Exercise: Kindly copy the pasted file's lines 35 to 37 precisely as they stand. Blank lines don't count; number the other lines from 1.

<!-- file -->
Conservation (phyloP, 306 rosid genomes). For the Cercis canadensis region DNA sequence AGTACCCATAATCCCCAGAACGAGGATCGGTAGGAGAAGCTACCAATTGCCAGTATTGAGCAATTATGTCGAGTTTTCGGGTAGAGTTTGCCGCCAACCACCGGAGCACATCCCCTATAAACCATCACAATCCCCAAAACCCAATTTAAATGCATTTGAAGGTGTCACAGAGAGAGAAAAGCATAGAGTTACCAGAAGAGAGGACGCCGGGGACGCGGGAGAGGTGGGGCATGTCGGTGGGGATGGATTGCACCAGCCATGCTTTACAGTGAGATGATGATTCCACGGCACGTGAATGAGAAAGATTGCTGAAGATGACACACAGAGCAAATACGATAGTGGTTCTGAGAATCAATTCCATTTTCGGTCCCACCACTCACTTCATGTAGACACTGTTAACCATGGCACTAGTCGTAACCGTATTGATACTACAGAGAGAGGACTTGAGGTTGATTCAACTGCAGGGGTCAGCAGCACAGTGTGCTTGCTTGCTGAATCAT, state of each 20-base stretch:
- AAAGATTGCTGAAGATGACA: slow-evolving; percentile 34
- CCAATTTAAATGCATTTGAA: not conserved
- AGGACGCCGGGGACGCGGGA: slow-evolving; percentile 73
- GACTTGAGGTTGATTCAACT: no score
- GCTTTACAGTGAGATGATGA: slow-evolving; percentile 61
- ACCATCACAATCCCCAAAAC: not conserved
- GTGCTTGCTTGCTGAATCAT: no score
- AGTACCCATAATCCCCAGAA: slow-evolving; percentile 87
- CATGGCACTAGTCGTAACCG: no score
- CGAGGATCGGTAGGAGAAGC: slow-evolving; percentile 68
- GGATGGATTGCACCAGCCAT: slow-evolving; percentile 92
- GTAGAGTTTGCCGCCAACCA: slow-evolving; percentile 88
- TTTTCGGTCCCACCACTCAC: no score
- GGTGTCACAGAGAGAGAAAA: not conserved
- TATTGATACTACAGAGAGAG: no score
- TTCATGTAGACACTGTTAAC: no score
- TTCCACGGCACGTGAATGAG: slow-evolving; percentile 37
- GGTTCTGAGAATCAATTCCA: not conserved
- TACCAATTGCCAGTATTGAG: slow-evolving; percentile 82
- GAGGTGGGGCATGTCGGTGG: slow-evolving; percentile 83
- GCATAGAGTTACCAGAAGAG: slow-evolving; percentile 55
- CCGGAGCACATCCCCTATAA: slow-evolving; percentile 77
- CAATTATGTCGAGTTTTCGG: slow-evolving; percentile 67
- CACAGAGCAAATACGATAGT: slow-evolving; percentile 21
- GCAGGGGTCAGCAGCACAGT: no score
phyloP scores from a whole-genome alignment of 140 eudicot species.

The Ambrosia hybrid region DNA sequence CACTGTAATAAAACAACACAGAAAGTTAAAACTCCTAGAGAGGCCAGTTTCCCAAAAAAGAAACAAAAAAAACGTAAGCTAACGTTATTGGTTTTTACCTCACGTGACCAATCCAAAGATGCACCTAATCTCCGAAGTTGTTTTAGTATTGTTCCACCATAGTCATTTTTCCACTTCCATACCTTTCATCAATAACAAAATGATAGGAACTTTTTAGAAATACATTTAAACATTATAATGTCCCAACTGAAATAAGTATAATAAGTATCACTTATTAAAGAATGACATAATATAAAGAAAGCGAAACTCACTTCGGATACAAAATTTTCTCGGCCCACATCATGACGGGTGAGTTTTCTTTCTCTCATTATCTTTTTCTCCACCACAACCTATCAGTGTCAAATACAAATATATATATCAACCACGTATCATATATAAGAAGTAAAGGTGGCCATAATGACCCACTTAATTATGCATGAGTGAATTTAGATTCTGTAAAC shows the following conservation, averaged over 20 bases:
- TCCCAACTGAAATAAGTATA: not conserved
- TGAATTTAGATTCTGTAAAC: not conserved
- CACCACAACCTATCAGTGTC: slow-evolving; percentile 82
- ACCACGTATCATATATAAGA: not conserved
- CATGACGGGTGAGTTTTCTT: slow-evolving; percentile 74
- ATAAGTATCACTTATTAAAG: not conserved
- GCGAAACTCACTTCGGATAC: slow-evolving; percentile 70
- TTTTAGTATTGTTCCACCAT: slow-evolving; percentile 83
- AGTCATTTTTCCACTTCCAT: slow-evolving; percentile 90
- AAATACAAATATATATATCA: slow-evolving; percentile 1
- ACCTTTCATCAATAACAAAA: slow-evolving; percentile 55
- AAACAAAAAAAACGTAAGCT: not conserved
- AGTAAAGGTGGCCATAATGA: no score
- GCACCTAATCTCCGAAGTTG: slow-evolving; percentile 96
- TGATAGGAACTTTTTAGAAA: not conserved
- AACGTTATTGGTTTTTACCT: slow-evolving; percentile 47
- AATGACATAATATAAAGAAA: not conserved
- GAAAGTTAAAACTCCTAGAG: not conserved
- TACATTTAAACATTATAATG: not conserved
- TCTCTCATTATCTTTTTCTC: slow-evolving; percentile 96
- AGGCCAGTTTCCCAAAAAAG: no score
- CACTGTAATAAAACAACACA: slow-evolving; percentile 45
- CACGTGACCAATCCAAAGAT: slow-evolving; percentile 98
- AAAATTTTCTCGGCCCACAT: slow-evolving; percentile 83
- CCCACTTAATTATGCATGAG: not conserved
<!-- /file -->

- GCGAAACTCACTTCGGATAC: slow-evolving; percentile 70
- TTTTAGTATTGTTCCACCAT: slow-evolving; percentile 83
- AGTCATTTTTCCACTTCCAT: slow-evolving; percentile 90